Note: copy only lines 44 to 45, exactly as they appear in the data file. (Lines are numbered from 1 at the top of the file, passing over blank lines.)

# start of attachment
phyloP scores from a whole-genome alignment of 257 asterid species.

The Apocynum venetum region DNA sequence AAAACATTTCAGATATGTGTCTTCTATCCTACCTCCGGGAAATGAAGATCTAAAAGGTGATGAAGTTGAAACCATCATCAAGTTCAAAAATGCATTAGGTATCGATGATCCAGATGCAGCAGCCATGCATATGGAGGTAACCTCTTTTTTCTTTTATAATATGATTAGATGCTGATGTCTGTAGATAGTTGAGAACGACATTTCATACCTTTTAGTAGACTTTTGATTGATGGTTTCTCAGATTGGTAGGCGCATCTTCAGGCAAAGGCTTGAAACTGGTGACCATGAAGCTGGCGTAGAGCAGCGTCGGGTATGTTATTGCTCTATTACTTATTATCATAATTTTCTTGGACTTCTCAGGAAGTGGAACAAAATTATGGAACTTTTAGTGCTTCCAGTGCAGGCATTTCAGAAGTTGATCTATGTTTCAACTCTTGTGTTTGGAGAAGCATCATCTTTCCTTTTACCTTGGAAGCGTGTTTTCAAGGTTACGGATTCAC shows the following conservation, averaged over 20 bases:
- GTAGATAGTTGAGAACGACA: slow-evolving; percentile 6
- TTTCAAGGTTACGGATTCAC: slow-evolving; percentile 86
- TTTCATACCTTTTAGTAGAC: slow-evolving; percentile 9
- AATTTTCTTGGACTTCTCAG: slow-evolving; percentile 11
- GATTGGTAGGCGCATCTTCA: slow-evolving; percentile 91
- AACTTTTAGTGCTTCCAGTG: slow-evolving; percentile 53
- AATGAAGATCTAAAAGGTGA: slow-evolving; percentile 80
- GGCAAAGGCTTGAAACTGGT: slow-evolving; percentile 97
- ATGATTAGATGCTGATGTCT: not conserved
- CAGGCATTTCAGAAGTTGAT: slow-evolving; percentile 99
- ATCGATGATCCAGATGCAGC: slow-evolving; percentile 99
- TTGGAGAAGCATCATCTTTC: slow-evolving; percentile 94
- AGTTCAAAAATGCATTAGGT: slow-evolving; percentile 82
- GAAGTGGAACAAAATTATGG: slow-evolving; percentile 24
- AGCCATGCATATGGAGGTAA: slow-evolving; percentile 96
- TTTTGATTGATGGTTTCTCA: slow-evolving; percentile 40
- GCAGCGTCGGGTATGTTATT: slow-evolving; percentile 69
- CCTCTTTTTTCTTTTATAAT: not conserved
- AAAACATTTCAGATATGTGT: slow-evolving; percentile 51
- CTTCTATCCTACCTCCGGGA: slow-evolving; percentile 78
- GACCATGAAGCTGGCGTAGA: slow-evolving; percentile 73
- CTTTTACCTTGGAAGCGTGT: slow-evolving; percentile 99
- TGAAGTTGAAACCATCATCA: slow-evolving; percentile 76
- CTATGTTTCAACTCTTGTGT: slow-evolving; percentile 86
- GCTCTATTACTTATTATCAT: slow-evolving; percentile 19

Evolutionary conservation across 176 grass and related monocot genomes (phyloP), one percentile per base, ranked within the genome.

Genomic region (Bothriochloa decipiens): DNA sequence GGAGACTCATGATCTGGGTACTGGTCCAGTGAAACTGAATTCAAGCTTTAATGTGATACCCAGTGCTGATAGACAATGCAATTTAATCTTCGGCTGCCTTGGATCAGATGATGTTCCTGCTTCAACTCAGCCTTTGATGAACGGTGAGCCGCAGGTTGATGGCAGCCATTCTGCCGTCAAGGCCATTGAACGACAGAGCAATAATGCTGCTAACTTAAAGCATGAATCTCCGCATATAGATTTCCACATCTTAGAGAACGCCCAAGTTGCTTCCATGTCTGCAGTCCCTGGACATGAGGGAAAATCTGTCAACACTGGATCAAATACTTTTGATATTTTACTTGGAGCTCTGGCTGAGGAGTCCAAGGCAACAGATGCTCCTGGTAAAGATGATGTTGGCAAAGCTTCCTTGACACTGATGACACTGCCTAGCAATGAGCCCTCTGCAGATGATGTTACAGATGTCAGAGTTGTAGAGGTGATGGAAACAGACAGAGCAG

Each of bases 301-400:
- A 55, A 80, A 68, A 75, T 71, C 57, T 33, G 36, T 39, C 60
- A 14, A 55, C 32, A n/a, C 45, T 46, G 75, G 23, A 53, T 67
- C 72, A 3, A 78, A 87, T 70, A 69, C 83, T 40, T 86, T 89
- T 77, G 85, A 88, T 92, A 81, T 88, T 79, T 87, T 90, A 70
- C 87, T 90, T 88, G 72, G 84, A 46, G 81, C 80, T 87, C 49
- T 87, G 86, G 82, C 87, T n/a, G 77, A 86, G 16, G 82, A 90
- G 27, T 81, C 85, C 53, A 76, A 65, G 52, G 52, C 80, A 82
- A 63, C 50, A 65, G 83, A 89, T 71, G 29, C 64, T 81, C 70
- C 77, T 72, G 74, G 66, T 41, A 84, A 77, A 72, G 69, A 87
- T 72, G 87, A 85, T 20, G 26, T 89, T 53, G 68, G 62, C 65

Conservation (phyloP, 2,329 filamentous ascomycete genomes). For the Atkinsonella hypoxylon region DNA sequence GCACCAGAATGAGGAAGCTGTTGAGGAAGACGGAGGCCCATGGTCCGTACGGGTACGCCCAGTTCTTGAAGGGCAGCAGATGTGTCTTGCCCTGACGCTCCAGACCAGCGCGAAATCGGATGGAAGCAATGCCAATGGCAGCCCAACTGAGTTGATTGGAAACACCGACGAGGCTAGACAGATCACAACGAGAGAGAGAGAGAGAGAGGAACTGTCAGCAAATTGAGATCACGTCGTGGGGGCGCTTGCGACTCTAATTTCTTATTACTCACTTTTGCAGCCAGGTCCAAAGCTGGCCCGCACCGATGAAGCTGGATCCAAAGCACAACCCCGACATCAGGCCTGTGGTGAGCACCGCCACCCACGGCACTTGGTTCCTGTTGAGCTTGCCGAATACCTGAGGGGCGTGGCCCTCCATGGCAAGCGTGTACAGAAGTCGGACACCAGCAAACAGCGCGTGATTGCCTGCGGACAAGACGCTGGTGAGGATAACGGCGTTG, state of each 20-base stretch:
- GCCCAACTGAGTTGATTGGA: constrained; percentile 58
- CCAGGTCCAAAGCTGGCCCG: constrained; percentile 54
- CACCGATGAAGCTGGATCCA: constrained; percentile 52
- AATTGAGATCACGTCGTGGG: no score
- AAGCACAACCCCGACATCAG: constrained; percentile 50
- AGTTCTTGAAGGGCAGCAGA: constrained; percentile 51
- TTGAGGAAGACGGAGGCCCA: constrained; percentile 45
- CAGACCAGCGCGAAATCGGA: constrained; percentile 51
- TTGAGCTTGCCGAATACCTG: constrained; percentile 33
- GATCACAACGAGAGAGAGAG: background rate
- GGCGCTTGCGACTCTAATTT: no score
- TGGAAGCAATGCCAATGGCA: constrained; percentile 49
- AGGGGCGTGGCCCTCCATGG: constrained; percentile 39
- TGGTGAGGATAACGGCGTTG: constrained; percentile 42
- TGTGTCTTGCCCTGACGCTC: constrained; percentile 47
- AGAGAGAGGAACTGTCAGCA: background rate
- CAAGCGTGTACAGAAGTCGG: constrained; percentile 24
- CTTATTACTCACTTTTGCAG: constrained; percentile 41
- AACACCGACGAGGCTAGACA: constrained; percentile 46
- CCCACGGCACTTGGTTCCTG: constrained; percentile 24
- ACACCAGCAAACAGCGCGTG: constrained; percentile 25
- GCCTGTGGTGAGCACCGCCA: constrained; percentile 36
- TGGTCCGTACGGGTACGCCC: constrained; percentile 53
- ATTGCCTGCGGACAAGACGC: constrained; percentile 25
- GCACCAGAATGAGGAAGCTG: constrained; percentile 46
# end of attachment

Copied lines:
- CACCGATGAAGCTGGATCCA: constrained; percentile 52
- AATTGAGATCACGTCGTGGG: no score